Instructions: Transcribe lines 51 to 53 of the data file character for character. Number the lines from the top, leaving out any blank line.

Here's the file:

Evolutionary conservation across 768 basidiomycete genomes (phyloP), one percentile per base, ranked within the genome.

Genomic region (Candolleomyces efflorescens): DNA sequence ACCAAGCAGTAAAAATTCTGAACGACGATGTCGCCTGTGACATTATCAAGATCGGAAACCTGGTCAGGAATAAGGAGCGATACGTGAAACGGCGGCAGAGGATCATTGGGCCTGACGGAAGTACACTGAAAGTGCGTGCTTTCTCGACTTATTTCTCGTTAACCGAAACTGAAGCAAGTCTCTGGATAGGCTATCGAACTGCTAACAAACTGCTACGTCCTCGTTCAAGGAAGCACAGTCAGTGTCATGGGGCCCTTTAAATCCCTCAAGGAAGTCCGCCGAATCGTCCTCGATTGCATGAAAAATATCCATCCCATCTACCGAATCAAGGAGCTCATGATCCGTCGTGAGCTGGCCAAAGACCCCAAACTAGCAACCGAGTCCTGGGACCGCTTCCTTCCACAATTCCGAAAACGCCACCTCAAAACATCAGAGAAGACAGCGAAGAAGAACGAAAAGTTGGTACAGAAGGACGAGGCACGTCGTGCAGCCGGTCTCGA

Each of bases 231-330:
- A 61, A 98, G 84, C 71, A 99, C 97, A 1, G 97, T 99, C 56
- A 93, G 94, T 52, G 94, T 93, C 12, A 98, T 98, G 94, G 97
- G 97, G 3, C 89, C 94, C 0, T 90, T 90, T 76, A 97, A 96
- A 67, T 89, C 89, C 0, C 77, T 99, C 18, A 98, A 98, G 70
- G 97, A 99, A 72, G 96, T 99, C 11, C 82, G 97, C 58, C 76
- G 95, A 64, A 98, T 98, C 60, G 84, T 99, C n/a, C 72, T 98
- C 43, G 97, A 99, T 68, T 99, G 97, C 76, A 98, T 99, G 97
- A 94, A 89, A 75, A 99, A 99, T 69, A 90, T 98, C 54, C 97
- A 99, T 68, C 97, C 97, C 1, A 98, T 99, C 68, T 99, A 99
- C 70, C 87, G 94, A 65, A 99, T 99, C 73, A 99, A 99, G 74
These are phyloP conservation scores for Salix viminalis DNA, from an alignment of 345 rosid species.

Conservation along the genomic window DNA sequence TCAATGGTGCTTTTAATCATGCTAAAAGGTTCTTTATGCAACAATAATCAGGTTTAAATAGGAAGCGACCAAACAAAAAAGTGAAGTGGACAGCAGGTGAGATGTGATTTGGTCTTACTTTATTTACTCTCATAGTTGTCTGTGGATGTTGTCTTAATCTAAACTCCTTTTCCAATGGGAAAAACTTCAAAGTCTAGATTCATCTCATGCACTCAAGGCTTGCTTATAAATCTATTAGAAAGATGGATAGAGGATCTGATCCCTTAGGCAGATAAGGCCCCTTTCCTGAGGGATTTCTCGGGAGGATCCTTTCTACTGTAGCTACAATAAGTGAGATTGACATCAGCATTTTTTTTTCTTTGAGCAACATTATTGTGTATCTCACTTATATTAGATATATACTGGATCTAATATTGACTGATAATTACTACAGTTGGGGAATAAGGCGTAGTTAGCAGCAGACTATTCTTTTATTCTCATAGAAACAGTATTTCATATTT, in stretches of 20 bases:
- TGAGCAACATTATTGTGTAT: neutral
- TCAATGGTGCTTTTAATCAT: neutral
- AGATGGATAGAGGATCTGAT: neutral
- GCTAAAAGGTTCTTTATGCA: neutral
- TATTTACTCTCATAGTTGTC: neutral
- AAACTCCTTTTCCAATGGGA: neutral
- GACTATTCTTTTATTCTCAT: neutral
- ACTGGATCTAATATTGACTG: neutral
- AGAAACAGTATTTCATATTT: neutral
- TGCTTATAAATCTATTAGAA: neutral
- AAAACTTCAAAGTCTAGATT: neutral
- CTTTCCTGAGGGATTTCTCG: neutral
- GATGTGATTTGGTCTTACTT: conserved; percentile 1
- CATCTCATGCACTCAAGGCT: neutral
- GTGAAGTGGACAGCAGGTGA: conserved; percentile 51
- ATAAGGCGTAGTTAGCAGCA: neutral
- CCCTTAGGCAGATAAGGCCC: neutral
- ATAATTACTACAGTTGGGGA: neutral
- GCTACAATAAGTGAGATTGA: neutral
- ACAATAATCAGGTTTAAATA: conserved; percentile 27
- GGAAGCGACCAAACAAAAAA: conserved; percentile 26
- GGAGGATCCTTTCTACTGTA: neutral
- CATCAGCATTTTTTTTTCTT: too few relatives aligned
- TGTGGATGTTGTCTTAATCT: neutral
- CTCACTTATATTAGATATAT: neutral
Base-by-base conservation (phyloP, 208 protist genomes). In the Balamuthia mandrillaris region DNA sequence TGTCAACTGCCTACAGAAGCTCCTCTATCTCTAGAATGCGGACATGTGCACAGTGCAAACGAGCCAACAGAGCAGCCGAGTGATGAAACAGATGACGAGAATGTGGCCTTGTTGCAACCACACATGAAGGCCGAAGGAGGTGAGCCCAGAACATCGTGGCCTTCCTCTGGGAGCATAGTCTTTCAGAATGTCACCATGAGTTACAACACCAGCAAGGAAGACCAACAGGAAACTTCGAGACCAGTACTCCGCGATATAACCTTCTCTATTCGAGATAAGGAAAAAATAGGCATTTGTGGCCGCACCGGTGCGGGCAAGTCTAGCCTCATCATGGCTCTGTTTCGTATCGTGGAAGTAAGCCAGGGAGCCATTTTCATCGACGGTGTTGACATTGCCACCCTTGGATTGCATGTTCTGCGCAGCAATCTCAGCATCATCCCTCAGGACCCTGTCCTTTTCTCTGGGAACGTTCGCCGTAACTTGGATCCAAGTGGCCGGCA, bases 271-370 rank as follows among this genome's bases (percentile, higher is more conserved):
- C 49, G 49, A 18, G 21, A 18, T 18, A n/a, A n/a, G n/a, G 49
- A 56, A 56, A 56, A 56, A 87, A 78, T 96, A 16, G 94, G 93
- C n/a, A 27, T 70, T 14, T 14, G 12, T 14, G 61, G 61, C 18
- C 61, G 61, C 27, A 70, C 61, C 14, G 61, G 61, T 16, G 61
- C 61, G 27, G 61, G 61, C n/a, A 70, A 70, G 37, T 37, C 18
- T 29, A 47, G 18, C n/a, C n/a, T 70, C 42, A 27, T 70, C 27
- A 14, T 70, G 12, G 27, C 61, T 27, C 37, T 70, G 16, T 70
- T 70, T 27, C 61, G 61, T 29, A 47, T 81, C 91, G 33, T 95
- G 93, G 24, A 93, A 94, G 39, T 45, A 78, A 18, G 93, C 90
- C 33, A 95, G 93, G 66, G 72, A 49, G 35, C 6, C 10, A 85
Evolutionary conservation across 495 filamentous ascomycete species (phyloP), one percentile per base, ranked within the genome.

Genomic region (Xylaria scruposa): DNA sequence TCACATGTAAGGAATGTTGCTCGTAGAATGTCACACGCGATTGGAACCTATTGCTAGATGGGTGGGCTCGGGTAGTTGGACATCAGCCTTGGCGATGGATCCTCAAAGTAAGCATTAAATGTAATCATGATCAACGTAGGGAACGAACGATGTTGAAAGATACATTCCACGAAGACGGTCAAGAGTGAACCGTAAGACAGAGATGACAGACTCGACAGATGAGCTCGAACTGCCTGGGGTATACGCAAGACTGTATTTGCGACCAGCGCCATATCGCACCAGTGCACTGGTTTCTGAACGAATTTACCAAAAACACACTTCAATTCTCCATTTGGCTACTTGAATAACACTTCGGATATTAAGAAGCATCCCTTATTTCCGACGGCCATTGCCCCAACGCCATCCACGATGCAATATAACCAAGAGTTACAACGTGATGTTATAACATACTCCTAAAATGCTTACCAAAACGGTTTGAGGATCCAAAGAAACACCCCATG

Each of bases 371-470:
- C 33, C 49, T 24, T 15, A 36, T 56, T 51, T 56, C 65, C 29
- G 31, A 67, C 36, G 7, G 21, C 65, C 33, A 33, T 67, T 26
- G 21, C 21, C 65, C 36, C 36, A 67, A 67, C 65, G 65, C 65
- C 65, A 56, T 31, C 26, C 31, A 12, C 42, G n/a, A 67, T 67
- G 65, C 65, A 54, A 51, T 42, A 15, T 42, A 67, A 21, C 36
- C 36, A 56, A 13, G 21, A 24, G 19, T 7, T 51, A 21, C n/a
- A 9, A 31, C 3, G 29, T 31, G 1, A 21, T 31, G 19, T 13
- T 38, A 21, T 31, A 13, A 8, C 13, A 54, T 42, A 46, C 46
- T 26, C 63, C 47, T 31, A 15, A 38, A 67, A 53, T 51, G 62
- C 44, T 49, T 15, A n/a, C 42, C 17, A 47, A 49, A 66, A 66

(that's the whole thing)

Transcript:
- C 33, A 95, G 93, G 66, G 72, A 49, G 35, C 6, C 10, A 85
Evolutionary conservation across 495 filamentous ascomycete species (phyloP), one percentile per base, ranked within the genome.

Genomic region (Xylaria scruposa): DNA sequence TCACATGTAAGGAATGTTGCTCGTAGAATGTCACACGCGATTGGAACCTATTGCTAGATGGGTGGGCTCGGGTAGTTGGACATCAGCCTTGGCGATGGATCCTCAAAGTAAGCATTAAATGTAATCATGATCAACGTAGGGAACGAACGATGTTGAAAGATACATTCCACGAAGACGGTCAAGAGTGAACCGTAAGACAGAGATGACAGACTCGACAGATGAGCTCGAACTGCCTGGGGTATACGCAAGACTGTATTTGCGACCAGCGCCATATCGCACCAGTGCACTGGTTTCTGAACGAATTTACCAAAAACACACTTCAATTCTCCATTTGGCTACTTGAATAACACTTCGGATATTAAGAAGCATCCCTTATTTCCGACGGCCATTGCCCCAACGCCATCCACGATGCAATATAACCAAGAGTTACAACGTGATGTTATAACATACTCCTAAAATGCTTACCAAAACGGTTTGAGGATCCAAAGAAACACCCCATG